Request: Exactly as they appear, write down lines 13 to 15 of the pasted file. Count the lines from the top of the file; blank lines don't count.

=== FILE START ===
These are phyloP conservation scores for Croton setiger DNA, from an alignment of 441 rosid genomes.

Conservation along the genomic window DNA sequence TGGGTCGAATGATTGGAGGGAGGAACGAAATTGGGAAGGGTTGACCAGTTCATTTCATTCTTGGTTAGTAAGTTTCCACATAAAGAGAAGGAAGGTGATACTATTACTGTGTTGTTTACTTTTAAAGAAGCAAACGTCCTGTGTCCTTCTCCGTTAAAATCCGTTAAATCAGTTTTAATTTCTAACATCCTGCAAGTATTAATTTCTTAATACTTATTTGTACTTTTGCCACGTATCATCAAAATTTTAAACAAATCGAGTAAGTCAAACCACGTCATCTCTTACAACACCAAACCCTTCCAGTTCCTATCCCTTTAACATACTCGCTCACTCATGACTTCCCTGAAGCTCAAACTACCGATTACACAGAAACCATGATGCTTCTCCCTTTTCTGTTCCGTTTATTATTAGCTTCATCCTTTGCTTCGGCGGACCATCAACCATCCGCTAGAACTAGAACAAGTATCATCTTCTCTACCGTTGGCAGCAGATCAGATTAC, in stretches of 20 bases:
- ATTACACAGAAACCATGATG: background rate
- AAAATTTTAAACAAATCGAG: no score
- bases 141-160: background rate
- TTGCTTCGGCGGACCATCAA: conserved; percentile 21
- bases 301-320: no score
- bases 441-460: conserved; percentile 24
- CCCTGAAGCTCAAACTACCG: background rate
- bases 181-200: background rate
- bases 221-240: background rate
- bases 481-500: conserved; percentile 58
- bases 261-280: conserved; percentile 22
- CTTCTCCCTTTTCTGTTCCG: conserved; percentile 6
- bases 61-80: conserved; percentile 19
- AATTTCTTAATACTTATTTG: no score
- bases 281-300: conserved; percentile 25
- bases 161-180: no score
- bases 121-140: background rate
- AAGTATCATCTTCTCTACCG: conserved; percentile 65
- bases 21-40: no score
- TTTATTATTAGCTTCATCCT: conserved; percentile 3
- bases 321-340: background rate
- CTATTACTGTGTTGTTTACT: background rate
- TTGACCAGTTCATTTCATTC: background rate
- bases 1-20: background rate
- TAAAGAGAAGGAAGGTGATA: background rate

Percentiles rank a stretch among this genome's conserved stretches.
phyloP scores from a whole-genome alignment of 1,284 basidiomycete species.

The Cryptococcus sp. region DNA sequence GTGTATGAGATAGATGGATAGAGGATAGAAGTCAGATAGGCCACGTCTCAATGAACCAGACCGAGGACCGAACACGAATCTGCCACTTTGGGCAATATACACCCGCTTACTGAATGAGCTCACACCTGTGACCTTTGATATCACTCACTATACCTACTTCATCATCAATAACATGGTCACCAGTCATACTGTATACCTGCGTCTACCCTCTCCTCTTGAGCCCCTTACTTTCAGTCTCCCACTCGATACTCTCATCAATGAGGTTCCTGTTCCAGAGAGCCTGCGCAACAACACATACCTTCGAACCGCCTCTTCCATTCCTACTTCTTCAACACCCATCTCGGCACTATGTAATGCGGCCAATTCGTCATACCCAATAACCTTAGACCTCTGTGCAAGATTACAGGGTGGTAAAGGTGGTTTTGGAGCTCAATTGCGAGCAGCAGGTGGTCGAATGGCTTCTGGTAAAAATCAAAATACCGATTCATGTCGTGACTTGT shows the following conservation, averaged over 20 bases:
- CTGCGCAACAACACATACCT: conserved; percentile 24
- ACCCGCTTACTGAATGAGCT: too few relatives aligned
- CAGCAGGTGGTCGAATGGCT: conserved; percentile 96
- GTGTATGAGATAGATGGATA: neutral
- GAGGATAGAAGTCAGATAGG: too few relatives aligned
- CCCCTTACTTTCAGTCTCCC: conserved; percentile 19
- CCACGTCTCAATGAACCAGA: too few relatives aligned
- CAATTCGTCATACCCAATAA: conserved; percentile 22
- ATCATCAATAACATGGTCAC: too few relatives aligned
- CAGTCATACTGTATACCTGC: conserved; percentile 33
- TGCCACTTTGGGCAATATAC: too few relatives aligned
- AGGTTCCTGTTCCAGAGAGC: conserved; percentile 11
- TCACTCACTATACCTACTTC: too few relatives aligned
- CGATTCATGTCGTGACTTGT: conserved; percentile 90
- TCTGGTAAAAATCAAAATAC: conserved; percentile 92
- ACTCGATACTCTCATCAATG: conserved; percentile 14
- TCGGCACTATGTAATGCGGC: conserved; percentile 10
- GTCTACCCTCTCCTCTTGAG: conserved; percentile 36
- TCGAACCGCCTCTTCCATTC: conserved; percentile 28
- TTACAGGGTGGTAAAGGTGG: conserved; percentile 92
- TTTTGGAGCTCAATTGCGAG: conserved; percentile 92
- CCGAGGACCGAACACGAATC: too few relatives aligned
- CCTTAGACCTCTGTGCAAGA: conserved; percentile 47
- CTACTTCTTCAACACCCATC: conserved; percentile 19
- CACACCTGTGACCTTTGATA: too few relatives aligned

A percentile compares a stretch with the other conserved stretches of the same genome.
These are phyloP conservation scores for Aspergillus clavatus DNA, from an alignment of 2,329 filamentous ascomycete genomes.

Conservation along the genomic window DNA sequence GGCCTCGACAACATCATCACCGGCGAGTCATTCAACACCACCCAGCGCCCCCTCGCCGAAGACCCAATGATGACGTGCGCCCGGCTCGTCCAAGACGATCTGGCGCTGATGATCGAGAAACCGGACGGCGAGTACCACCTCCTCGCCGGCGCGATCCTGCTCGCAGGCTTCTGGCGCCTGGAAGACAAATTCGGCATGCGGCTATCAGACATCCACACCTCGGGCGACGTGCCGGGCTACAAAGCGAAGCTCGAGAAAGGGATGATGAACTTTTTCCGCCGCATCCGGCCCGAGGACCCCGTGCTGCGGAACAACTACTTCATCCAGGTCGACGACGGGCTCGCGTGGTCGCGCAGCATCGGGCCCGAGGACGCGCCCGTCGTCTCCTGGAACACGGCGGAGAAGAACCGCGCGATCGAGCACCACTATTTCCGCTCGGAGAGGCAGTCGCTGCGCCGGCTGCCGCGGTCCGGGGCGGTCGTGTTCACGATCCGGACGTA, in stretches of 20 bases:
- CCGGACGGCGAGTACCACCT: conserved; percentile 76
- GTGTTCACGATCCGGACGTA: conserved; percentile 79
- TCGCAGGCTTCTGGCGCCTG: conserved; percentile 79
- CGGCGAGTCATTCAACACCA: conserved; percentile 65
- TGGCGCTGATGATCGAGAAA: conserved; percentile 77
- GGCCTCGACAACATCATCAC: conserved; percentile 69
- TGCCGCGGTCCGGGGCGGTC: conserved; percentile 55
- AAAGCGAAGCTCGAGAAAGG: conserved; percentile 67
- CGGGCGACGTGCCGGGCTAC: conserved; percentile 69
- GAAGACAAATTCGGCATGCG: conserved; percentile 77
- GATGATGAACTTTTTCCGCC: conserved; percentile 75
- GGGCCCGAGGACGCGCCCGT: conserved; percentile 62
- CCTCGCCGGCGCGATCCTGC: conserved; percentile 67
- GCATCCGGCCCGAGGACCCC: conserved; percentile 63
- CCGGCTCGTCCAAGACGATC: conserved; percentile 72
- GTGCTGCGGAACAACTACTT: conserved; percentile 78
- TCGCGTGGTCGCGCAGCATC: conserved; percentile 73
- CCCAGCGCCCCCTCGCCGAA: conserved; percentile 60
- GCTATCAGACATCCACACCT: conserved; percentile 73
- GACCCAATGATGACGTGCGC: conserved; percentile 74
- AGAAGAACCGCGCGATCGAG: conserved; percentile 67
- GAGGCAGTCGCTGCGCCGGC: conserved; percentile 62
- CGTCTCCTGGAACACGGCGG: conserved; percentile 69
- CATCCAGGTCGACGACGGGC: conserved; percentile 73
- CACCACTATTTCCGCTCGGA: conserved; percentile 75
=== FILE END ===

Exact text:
- bases 261-280: conserved; percentile 22
- CTTCTCCCTTTTCTGTTCCG: conserved; percentile 6
- bases 61-80: conserved; percentile 19